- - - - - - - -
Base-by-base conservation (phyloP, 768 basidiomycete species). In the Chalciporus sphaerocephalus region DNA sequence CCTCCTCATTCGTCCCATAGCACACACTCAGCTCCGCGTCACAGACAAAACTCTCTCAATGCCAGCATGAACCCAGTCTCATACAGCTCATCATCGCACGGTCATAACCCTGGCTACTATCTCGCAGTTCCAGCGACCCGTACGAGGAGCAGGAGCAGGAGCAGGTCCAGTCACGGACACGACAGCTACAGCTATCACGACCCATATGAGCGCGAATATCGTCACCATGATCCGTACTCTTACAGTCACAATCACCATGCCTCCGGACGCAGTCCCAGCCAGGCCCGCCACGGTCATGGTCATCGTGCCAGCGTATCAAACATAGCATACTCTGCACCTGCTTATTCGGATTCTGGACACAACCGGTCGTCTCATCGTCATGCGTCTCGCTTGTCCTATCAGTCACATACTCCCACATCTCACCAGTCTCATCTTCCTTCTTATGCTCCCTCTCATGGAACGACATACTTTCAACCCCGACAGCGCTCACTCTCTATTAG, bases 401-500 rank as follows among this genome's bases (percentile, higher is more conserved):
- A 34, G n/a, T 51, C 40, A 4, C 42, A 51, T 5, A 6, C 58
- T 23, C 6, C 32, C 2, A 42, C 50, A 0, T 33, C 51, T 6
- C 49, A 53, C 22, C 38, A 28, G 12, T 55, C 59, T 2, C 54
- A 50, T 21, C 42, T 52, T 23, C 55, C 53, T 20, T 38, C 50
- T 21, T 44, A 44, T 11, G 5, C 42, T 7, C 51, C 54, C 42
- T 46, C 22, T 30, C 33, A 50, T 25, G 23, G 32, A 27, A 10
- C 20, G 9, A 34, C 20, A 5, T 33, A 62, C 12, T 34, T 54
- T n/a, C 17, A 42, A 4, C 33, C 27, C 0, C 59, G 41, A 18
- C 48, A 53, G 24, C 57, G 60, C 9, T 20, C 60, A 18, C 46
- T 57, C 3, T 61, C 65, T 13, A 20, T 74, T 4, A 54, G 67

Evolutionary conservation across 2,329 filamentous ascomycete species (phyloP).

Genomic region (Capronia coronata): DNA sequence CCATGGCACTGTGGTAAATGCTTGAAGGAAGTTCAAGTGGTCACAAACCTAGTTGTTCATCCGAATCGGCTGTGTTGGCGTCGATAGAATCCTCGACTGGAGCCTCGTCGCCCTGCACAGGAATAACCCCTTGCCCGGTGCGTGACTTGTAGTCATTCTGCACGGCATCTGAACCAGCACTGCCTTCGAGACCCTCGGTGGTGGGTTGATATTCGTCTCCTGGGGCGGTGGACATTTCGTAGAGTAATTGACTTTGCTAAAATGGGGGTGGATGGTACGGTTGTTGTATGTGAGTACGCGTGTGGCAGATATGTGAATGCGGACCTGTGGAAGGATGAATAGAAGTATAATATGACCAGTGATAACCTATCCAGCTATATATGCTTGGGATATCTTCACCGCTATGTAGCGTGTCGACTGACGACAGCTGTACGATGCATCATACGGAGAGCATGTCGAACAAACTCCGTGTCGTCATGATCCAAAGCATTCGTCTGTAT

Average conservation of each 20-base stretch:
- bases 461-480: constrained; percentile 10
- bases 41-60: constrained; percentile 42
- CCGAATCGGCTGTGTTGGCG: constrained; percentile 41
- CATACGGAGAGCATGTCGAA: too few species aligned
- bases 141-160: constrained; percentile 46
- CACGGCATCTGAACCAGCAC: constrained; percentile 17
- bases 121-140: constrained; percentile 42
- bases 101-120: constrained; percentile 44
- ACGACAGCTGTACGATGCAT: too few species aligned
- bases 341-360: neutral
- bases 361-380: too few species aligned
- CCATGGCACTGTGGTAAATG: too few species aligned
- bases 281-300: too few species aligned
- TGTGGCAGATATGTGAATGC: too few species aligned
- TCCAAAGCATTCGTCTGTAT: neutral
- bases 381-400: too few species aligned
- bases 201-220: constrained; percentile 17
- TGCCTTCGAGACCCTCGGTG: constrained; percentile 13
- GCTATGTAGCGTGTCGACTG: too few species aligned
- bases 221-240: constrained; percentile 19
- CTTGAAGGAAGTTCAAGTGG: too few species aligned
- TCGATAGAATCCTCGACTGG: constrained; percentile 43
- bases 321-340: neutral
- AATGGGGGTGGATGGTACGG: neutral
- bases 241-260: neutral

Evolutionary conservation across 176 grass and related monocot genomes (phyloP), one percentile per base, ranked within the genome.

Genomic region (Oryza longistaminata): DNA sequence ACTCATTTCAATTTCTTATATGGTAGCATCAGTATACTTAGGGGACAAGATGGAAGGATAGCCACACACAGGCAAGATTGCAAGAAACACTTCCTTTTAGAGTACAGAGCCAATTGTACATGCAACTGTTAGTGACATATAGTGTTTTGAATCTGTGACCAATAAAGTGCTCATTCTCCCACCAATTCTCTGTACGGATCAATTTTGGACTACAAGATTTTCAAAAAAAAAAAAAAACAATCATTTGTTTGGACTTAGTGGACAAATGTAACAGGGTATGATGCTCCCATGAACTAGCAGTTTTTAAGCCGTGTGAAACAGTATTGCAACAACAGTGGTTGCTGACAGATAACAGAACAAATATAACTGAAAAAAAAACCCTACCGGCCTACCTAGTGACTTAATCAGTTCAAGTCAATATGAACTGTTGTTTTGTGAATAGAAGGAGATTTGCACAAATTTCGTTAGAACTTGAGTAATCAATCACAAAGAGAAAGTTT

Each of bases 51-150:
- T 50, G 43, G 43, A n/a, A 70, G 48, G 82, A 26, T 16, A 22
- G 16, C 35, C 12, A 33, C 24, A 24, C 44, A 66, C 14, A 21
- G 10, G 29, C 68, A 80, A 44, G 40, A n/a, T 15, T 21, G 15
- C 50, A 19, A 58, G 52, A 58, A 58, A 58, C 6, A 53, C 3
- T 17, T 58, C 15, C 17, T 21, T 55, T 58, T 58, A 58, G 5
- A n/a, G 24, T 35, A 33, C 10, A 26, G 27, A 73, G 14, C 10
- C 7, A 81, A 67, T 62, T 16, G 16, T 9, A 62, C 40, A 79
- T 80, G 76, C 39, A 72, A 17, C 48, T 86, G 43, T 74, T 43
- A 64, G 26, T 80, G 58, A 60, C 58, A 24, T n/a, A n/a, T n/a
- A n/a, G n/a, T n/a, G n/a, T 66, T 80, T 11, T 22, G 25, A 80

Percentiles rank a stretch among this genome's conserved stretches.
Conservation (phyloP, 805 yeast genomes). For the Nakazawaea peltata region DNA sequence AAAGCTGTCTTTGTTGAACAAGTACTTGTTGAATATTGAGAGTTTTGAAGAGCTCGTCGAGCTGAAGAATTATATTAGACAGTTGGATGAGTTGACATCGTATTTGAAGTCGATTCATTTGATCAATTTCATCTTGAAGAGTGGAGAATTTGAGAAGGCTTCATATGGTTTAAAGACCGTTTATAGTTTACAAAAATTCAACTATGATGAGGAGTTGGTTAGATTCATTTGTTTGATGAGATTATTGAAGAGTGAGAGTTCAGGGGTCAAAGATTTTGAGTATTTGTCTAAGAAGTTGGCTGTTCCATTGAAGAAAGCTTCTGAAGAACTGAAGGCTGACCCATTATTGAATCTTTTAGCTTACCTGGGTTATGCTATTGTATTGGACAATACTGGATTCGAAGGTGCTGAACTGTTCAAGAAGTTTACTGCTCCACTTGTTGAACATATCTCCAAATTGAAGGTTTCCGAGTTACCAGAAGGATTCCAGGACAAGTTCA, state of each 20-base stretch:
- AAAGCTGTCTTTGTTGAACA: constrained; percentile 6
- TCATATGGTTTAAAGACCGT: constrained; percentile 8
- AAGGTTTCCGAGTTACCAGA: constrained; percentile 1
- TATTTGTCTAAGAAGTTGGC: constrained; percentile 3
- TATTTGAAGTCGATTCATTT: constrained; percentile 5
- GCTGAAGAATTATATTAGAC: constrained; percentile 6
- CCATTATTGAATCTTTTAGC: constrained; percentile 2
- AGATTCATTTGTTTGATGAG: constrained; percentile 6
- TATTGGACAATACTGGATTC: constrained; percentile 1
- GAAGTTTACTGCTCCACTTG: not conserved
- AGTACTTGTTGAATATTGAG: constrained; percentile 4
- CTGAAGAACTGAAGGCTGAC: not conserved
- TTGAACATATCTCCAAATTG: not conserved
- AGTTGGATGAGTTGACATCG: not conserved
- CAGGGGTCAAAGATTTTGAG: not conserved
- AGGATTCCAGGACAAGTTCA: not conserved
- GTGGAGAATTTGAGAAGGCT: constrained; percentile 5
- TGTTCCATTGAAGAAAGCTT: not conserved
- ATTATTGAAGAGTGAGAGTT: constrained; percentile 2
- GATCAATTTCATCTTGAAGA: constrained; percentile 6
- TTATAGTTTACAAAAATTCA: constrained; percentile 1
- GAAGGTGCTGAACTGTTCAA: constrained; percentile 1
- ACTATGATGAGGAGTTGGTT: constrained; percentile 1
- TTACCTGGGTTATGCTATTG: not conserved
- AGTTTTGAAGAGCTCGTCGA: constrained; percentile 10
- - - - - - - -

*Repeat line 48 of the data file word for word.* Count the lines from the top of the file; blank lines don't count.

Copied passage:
- A n/a, G 24, T 35, A 33, C 10, A 26, G 27, A 73, G 14, C 10